DCI Recognition and Diver Denial
The risk of getting decompression illness (DCI) is very remote. This can be gauged from the intelligence gathered for a government agency detailing that the number of dives (exposures to pressure) completed annually by UK divers is between 2 and 2.5 million, while the number of reported treated cases of DCI is around 200pa. Taking the lower of the
two numbers; the risk of getting decompression illness (DCI), if true, it is around one in 10,000 give or take a few.
However, it is impossible to be precise because the number of dives or so-called exposure to pressure is only an estimate taken from that survey. The risk of DCI is ever present and intrinsic in every dive. Given that this is a fact of life
it is wise to train and plan to deal with it. There is no doubt that a stricken diver’s best chance of surviving a DCI hit without residual problems (eg brain damage, paralysis, sexual dysfunction, death etc) is prompt recognition, first aid and treatment. This makes it imperative that dive teams are well trained and appropriately equipped to deal with this and other types of emergencies.
The Magic Bullet
Decompression illness is caused by inert free-gas (bubbles), usually nitrogen, within the blood and tissues disrupting the body’s normal functions. The key to resolving the problem is to encourage this gas to diffuse out of the bubbles and dissolve into the blood so that it can exit the body in the normal way, by breathing. In the first instance, first aid must be given to the stricken diver. The magic bullet or wonder gas that does this trick is pure oxygen, which is given to the casualty to breathe.
Since oxygen contains no nitrogen (N2), the N2 pressure gradient increases forcing the free-gas to exit the bubbles into the blood so that it can leave the body via the lungs. Sounds simple, well it is, but that’s not the complete story. To achieve a satisfactory outcome, all suspected DCI casualties must be taken to a recompression facility to receive professional medical treatment from a qualified hyperbaric doctor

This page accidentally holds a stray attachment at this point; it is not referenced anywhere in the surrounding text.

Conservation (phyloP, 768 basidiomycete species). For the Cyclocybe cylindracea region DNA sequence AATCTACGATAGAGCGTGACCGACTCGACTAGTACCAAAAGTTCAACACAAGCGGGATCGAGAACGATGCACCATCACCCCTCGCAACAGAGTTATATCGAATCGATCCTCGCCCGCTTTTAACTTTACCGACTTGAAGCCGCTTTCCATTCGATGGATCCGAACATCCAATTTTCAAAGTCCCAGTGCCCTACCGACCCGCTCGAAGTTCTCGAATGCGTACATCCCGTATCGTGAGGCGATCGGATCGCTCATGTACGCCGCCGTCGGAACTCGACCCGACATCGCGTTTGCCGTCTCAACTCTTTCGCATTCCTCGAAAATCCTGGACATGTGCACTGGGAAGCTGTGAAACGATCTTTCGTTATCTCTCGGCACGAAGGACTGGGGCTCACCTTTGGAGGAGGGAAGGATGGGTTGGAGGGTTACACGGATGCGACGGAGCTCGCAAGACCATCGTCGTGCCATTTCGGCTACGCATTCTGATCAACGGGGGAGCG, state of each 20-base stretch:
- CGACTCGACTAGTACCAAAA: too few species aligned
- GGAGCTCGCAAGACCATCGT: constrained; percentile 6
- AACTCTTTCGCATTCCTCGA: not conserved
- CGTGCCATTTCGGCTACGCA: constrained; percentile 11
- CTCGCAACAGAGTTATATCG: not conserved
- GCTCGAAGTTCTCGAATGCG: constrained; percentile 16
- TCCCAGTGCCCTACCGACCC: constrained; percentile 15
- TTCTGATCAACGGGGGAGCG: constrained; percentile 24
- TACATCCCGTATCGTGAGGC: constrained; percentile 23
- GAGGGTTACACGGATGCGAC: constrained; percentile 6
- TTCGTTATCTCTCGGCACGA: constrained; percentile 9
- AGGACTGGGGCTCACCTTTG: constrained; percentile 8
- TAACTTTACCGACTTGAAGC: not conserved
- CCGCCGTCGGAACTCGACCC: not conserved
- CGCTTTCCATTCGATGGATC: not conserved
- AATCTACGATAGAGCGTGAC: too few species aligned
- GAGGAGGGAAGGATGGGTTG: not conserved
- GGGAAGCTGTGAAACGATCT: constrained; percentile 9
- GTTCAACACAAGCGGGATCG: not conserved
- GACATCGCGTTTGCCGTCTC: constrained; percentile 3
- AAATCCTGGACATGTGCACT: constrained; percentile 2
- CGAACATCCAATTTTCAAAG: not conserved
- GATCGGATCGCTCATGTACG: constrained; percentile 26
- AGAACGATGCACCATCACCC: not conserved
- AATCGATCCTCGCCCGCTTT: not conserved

Decompression illness is a multi-faceted problem that has a considerable number of manifestations. The following is a list of common symptoms and signs, but this is not an exhaustive list:
Symptoms (what the diver tells you)
Pain in limbs joint or joints Dizziness
Skin itching Numbness
Unusual or extreme fatigue Pins and needles
Mental confusion Loss of sensation
Visual disturbance (tunnel vision) Paralysis or weakness
Chest pains Shortness of breath
Loss of bladder and/or bowel functions
Signs (what you can see)
Blotchy red or blue skin rash Staggering, Choking Loss of sensation, Loss of strength Paralysis, Collapse Unconsciousness
It’s a Sports Injury
A simpler truth needs to be adopted: DCI is not a foolish thing. It’s a sports injury and we need to deal with it as such – there must be no stigma. Furthermore, it is, in fact, a survival thing of a different kind: early recognition and treatment avoids permanent disability or worse. Keep in mind that if the diver comes up from a dive with an ailment not taken into the water; it could be DCI. Treat all such situations as DCI, apply DCI First Aid and call for advice from a hyperbaric doctor.
Oxygen Administration Training
We all owe a duty of care to our buddies, diving mates, families and ourselves. To help fulfil this duty you should attend an SAA Oxygen Administration Course to learn about DCI recognition, first aid and the important safety aspects associated with using pure oxygen.
It’s not Rocket Science
Keep in mind that a diver exiting the water from a dive with symptoms not taken into the water should be treated for DCI until a doctor says otherwise. Keep it simple, don’t waste time with a pseudo medical examination. Promptly apply basic DCI first aid by giving:
• pure oxygen
• non-alcoholic fluid, and at the same time get someone to contact the emergency services.
It is important to remember that divers are NOT qualified to say that symptoms are not DCI, only hyperbaric doctors can do that.
Kind regards and safe diving
SAA Decompression Officer, CMAS Technical Director.